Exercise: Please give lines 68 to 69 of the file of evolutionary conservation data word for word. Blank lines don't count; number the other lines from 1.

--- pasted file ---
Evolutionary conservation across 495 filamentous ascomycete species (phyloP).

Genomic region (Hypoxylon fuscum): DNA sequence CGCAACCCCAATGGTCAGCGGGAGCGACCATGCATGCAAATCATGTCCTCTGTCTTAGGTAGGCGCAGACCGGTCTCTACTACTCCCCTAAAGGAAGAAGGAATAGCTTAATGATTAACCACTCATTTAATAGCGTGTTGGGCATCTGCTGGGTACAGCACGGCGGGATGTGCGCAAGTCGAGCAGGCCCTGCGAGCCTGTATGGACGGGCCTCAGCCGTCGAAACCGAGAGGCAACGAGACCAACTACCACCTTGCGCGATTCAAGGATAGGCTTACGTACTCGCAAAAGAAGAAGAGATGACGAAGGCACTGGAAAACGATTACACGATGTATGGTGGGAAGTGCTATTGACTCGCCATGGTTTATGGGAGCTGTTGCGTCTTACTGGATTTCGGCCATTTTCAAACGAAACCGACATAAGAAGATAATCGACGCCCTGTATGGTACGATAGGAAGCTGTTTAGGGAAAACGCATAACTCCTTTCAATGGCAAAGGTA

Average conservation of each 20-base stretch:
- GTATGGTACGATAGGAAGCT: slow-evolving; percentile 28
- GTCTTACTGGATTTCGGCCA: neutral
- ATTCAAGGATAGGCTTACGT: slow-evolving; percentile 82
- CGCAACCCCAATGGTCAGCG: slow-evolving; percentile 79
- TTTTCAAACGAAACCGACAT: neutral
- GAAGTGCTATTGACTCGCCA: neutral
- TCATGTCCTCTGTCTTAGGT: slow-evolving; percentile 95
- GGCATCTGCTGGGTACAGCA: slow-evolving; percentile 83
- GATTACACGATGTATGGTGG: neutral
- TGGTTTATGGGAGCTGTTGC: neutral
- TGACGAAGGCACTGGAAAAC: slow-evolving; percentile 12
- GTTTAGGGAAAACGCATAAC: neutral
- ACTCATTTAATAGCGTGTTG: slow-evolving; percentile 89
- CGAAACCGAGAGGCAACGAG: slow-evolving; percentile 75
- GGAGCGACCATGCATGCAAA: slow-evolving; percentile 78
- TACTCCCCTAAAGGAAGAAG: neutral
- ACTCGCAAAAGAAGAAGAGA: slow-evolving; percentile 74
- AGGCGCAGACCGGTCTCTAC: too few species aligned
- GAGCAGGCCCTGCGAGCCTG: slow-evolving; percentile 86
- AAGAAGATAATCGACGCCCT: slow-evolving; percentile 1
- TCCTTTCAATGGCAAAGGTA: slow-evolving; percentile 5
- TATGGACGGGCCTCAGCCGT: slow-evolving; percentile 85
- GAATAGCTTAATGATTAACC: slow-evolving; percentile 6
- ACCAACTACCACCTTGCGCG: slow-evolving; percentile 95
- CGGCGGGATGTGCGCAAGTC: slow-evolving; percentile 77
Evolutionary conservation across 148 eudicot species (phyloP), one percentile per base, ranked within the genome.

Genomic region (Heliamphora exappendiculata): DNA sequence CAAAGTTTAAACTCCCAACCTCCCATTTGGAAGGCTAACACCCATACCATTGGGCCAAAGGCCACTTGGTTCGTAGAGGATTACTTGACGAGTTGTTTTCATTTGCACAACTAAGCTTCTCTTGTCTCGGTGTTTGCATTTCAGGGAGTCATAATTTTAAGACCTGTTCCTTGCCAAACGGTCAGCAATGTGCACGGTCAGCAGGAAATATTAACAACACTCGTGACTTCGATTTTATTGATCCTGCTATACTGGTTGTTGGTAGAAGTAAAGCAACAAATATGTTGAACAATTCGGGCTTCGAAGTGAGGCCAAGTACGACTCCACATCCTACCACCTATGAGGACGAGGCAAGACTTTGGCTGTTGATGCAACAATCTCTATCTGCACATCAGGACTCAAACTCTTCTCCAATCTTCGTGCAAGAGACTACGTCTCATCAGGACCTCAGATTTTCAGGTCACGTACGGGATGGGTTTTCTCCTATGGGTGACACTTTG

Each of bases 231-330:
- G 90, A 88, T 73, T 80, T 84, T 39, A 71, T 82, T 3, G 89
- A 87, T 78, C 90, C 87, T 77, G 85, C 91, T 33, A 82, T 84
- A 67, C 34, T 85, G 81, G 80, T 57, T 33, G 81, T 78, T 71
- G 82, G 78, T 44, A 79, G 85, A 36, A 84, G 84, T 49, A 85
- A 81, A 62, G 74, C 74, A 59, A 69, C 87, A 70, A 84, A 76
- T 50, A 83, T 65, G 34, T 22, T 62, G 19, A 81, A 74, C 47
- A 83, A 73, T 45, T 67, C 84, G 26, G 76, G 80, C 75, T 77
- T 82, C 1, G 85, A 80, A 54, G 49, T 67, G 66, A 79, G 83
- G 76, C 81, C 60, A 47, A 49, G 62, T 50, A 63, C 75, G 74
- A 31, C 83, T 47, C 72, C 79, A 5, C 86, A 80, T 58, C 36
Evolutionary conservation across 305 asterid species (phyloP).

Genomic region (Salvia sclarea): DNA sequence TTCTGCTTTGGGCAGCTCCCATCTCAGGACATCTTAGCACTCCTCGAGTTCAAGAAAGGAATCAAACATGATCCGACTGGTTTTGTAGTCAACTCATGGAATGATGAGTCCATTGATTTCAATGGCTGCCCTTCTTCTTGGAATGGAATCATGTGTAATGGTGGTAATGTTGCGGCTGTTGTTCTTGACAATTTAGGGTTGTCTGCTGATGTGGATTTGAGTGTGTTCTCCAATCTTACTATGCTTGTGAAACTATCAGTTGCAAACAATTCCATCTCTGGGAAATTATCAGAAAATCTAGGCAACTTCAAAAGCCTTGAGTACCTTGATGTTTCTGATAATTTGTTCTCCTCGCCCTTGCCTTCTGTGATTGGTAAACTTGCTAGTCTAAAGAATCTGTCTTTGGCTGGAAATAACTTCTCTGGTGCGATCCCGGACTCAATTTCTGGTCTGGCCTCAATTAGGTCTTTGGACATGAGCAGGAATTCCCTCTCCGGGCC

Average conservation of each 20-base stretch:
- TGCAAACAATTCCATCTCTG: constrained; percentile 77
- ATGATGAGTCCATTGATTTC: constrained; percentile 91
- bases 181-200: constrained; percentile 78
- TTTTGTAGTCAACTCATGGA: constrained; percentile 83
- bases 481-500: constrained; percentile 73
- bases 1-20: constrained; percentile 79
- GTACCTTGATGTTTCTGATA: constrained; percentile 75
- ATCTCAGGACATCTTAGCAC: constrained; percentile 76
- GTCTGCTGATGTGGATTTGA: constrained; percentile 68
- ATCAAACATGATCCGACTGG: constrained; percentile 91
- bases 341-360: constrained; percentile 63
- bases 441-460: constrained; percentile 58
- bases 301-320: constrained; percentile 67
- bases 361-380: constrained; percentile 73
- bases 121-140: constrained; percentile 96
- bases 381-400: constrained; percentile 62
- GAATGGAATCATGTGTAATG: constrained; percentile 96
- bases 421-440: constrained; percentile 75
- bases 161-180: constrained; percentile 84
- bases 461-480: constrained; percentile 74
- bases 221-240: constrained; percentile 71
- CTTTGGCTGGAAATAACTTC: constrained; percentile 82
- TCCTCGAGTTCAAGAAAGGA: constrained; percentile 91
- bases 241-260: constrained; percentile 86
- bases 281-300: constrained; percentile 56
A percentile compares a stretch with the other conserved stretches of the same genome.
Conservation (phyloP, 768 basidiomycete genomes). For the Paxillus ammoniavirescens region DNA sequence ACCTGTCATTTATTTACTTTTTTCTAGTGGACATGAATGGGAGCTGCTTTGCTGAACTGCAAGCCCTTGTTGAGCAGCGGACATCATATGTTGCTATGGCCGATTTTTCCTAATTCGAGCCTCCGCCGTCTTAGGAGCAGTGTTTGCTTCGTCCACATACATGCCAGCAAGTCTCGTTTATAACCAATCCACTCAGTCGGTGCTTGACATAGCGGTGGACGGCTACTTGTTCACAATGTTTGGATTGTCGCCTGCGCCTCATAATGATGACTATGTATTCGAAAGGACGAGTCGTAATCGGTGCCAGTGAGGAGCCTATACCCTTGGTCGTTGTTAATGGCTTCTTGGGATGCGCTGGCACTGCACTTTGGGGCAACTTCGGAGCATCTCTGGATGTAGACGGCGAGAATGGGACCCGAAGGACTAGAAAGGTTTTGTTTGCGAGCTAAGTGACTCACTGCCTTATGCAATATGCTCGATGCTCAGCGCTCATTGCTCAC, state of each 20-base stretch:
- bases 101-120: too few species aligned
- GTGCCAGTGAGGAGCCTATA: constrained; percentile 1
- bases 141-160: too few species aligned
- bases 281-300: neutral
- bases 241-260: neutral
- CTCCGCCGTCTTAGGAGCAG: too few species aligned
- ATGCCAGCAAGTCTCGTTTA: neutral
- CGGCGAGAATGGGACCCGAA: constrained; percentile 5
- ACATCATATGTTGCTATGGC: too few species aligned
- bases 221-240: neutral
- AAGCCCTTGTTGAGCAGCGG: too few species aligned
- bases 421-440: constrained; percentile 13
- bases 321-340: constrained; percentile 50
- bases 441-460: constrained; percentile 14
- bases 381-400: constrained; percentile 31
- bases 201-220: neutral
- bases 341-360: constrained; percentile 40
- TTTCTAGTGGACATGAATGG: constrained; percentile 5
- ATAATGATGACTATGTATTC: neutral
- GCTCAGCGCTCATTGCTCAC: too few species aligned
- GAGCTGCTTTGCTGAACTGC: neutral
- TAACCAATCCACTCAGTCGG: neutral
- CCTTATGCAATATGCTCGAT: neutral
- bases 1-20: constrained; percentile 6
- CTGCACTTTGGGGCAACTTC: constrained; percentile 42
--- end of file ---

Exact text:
- bases 241-260: constrained; percentile 86
- bases 281-300: constrained; percentile 56